World Bulletin / News Desk
Michal Kovac, the first president of the independent Slovakia, died of heart failure Wednesday aged 86, his family told the local TASR news agency.
During his 1993-8 term, the banker-turned-politician openly criticised combative then prime minister Vladimir Meciar, whose undemocratic moves isolated the newly independent Slovakia on the world stage after the peaceful dissolution of Czechoslovakia in 1993.
Kovac served during a "ruthless and brutal" time for Slovakia, the eurozone country's liberal President Andrej Kiska said in a tribute on Facebook.
Kovac's conflict with Meciar was so intense that local and international media suspected the prime minister of orchestrating the violent 1995 abduction of Michal Kovac Jr., the president's son.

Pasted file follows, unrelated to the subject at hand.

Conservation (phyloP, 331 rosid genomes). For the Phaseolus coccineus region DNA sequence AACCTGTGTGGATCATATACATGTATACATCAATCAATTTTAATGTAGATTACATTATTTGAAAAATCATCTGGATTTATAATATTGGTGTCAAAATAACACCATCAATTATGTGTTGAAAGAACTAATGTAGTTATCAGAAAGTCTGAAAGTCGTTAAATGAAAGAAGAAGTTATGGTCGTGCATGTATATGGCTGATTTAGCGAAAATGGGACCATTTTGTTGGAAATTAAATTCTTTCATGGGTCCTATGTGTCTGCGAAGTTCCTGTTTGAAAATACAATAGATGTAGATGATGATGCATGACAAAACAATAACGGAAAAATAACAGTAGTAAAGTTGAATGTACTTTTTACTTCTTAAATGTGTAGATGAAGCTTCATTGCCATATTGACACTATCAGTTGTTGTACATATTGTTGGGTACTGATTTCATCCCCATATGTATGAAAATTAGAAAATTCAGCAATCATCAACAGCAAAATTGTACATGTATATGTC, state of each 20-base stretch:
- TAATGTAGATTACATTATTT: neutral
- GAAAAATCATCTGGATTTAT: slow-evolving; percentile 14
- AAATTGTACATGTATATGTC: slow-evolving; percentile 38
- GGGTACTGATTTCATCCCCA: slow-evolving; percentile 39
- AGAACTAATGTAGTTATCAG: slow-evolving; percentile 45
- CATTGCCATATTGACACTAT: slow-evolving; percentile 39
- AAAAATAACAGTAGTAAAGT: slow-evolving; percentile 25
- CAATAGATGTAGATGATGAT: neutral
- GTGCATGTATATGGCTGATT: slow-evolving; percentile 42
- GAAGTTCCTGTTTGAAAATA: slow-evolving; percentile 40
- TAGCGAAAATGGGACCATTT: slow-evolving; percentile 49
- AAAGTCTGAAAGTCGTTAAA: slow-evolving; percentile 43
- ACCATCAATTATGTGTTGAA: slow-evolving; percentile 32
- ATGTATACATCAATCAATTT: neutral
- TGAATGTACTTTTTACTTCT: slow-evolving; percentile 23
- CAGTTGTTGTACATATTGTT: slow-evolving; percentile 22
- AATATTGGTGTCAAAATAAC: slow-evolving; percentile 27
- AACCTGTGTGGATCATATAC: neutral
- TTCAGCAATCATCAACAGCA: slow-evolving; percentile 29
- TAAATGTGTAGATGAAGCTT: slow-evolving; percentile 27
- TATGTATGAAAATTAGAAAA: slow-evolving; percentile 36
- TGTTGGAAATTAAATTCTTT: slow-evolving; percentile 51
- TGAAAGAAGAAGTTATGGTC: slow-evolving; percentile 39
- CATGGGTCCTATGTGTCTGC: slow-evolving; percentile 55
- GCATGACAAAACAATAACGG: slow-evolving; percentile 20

Kidnapped in neighbouring Austria, the younger Kovac was blindfolded and handcuffed, forced to drink a bottle of whisky and given electric shocks.
He recovered consciousness in his car near a police station in the Austrian town of Hainburg.
Meciar later blocked an investigation into the kidnapping, feeding suspicion he had arranged it to embarrass the president.
An Austrian court later ruled that the abduction was most likely the work of the Slovak authorities.
In 1996, Kovac famously refused to sign a so-called anti-subversion law that would have curbed freedom of expression.
"Although I knew my position could be endangered, at the same time I thought democracy was under attack, so I naturally tried to find courage to face the danger of dismissal," Kovac told a local newspaper in 1999, when running for a second term, which he failed to clinch.
Suffering from Parkinson's disease, Kovacs had been hospitalised several times in recent weeks.
Güncelleme Tarihi: 06 Ekim 2016, 20:27